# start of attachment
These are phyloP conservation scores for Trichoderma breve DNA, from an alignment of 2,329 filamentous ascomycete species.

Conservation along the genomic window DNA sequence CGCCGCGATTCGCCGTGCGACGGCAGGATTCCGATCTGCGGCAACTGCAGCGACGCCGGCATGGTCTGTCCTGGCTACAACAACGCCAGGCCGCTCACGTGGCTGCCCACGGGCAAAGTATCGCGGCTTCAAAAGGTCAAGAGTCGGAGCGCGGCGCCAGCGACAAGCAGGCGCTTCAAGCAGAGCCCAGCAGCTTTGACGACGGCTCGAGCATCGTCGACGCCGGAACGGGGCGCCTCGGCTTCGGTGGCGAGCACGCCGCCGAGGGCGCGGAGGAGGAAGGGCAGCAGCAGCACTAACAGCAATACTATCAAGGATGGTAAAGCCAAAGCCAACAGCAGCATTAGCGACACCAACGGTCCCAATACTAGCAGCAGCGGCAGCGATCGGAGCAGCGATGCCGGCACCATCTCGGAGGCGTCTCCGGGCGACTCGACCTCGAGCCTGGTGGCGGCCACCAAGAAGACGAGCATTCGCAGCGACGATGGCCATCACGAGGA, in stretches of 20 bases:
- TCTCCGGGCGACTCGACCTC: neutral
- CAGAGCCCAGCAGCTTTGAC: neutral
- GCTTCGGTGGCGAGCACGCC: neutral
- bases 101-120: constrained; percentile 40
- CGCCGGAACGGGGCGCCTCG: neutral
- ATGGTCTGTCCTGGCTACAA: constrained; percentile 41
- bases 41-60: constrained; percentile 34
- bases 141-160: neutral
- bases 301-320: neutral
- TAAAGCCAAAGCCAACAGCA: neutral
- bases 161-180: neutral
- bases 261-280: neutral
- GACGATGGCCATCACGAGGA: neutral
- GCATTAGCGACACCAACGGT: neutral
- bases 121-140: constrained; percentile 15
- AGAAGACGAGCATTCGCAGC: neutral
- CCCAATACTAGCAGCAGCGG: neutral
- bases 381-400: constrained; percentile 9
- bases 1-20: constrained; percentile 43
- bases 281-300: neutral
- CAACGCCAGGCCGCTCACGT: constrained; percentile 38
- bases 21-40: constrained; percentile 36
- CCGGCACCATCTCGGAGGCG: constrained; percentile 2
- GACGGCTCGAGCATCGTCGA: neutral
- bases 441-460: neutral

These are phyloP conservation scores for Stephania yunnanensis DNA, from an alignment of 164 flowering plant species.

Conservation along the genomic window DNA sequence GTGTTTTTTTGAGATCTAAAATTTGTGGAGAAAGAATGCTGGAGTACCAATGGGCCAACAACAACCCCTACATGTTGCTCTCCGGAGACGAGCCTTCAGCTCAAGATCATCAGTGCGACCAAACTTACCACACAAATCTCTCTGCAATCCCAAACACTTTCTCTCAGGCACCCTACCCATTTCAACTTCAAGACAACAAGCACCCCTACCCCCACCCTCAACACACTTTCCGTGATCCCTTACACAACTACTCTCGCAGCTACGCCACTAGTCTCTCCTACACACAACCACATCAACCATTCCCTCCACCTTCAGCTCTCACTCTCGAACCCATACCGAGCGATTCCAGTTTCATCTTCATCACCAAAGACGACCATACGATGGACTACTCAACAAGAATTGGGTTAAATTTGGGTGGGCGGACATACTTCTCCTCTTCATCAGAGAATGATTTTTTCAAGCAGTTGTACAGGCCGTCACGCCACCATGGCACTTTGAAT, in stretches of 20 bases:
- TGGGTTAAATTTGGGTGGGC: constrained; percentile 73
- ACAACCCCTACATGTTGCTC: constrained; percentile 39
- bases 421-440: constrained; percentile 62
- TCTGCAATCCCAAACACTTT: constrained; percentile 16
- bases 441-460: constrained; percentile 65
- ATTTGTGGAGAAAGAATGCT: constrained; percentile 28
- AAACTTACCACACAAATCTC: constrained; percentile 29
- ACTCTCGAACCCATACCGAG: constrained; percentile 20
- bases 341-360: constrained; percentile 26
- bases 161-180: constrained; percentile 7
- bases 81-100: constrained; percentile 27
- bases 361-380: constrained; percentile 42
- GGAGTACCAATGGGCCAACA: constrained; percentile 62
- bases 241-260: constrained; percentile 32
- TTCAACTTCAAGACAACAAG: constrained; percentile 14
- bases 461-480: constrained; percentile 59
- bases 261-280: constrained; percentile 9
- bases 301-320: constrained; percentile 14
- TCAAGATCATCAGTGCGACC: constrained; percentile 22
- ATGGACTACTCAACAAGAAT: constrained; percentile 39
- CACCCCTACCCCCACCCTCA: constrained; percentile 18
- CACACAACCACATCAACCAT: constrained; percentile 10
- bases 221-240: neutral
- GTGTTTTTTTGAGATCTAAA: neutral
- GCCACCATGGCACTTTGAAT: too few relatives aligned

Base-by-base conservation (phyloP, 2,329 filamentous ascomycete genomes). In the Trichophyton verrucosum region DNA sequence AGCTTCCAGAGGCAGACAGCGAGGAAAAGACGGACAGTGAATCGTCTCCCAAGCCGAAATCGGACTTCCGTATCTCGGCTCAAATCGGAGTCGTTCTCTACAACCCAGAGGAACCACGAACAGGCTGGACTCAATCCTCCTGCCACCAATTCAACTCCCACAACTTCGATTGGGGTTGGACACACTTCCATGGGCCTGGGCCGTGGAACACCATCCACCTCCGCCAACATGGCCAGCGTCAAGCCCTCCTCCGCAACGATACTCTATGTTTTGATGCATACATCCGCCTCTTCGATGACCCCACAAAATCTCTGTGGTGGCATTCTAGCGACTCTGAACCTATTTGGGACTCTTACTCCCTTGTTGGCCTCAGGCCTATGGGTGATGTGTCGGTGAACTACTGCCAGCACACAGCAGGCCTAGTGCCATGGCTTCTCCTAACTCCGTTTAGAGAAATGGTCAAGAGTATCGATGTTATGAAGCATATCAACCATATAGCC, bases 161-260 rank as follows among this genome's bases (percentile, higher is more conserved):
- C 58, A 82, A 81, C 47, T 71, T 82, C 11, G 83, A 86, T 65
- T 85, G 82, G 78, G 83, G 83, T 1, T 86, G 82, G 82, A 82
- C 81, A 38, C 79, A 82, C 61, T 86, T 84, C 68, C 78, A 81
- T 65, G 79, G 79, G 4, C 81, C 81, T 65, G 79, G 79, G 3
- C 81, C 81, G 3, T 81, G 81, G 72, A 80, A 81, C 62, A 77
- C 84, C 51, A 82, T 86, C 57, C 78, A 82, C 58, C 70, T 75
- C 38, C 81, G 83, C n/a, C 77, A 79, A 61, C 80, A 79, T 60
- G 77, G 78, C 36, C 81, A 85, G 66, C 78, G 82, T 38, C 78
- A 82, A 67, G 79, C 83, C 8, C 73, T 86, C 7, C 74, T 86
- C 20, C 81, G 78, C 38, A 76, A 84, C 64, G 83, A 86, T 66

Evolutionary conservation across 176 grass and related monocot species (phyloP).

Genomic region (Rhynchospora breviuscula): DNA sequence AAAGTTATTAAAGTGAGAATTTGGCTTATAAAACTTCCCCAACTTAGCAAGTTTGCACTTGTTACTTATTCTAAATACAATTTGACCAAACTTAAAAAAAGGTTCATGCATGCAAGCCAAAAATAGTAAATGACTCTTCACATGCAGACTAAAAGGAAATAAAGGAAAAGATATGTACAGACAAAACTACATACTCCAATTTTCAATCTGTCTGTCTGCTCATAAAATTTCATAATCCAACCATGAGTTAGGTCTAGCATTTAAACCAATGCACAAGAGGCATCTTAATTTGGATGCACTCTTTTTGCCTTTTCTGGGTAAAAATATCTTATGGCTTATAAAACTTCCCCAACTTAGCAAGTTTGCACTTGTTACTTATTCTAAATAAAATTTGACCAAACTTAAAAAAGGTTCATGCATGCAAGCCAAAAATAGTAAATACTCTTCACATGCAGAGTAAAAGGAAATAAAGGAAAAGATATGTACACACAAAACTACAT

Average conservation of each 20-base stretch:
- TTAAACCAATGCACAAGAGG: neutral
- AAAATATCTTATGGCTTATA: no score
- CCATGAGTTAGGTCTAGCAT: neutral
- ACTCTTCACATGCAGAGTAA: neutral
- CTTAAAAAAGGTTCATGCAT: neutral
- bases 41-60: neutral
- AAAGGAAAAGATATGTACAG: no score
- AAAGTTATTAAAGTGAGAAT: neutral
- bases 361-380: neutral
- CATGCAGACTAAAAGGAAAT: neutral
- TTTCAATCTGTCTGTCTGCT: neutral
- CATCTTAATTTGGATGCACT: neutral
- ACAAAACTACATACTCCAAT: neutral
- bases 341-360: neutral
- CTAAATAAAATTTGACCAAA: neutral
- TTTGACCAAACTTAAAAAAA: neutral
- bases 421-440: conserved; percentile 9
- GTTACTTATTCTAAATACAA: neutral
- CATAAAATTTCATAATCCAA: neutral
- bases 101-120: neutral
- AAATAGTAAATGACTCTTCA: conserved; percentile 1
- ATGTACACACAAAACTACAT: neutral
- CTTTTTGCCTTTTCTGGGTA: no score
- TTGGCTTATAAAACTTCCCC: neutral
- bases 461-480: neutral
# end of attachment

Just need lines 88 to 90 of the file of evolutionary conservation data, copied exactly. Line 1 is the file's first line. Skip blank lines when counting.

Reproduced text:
- bases 101-120: neutral
- AAATAGTAAATGACTCTTCA: conserved; percentile 1
- ATGTACACACAAAACTACAT: neutral